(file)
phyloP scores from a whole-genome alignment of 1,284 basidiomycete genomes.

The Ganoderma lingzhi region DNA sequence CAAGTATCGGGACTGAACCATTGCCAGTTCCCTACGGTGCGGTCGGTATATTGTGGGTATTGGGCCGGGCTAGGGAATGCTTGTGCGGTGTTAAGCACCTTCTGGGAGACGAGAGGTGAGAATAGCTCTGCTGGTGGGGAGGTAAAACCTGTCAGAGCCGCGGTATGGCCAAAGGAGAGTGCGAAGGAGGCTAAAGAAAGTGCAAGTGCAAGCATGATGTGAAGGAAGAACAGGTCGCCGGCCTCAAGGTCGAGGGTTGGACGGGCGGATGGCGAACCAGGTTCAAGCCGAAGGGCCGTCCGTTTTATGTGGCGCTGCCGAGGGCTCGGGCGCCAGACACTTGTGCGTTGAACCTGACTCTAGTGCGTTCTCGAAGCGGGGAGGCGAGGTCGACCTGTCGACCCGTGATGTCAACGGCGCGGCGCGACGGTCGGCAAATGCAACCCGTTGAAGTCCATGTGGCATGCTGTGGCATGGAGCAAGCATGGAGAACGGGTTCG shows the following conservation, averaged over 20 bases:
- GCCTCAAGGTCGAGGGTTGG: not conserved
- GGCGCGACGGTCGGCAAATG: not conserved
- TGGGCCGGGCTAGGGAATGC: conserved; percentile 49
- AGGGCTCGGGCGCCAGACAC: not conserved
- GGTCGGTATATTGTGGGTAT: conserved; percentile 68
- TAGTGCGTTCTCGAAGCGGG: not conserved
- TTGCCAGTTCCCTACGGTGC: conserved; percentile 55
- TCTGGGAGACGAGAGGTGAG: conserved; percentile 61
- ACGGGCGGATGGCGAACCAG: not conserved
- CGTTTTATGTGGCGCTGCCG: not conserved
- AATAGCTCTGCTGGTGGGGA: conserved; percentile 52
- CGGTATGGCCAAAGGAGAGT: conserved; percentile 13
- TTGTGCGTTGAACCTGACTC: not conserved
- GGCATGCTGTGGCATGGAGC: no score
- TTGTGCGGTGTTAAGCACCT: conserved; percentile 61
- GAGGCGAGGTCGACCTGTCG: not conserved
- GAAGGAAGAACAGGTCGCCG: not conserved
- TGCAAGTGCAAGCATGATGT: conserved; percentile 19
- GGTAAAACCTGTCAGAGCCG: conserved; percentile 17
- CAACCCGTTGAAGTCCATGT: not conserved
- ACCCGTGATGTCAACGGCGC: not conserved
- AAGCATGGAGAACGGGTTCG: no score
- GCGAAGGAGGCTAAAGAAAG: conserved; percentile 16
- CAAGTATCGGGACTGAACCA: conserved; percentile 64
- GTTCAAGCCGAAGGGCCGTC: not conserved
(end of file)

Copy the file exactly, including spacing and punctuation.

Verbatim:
phyloP scores from a whole-genome alignment of 1,284 basidiomycete genomes.

The Ganoderma lingzhi region DNA sequence CAAGTATCGGGACTGAACCATTGCCAGTTCCCTACGGTGCGGTCGGTATATTGTGGGTATTGGGCCGGGCTAGGGAATGCTTGTGCGGTGTTAAGCACCTTCTGGGAGACGAGAGGTGAGAATAGCTCTGCTGGTGGGGAGGTAAAACCTGTCAGAGCCGCGGTATGGCCAAAGGAGAGTGCGAAGGAGGCTAAAGAAAGTGCAAGTGCAAGCATGATGTGAAGGAAGAACAGGTCGCCGGCCTCAAGGTCGAGGGTTGGACGGGCGGATGGCGAACCAGGTTCAAGCCGAAGGGCCGTCCGTTTTATGTGGCGCTGCCGAGGGCTCGGGCGCCAGACACTTGTGCGTTGAACCTGACTCTAGTGCGTTCTCGAAGCGGGGAGGCGAGGTCGACCTGTCGACCCGTGATGTCAACGGCGCGGCGCGACGGTCGGCAAATGCAACCCGTTGAAGTCCATGTGGCATGCTGTGGCATGGAGCAAGCATGGAGAACGGGTTCG shows the following conservation, averaged over 20 bases:
- GCCTCAAGGTCGAGGGTTGG: not conserved
- GGCGCGACGGTCGGCAAATG: not conserved
- TGGGCCGGGCTAGGGAATGC: conserved; percentile 49
- AGGGCTCGGGCGCCAGACAC: not conserved
- GGTCGGTATATTGTGGGTAT: conserved; percentile 68
- TAGTGCGTTCTCGAAGCGGG: not conserved
- TTGCCAGTTCCCTACGGTGC: conserved; percentile 55
- TCTGGGAGACGAGAGGTGAG: conserved; percentile 61
- ACGGGCGGATGGCGAACCAG: not conserved
- CGTTTTATGTGGCGCTGCCG: not conserved
- AATAGCTCTGCTGGTGGGGA: conserved; percentile 52
- CGGTATGGCCAAAGGAGAGT: conserved; percentile 13
- TTGTGCGTTGAACCTGACTC: not conserved
- GGCATGCTGTGGCATGGAGC: no score
- TTGTGCGGTGTTAAGCACCT: conserved; percentile 61
- GAGGCGAGGTCGACCTGTCG: not conserved
- GAAGGAAGAACAGGTCGCCG: not conserved
- TGCAAGTGCAAGCATGATGT: conserved; percentile 19
- GGTAAAACCTGTCAGAGCCG: conserved; percentile 17
- CAACCCGTTGAAGTCCATGT: not conserved
- ACCCGTGATGTCAACGGCGC: not conserved
- AAGCATGGAGAACGGGTTCG: no score
- GCGAAGGAGGCTAAAGAAAG: conserved; percentile 16
- CAAGTATCGGGACTGAACCA: conserved; percentile 64
- GTTCAAGCCGAAGGGCCGTC: not conserved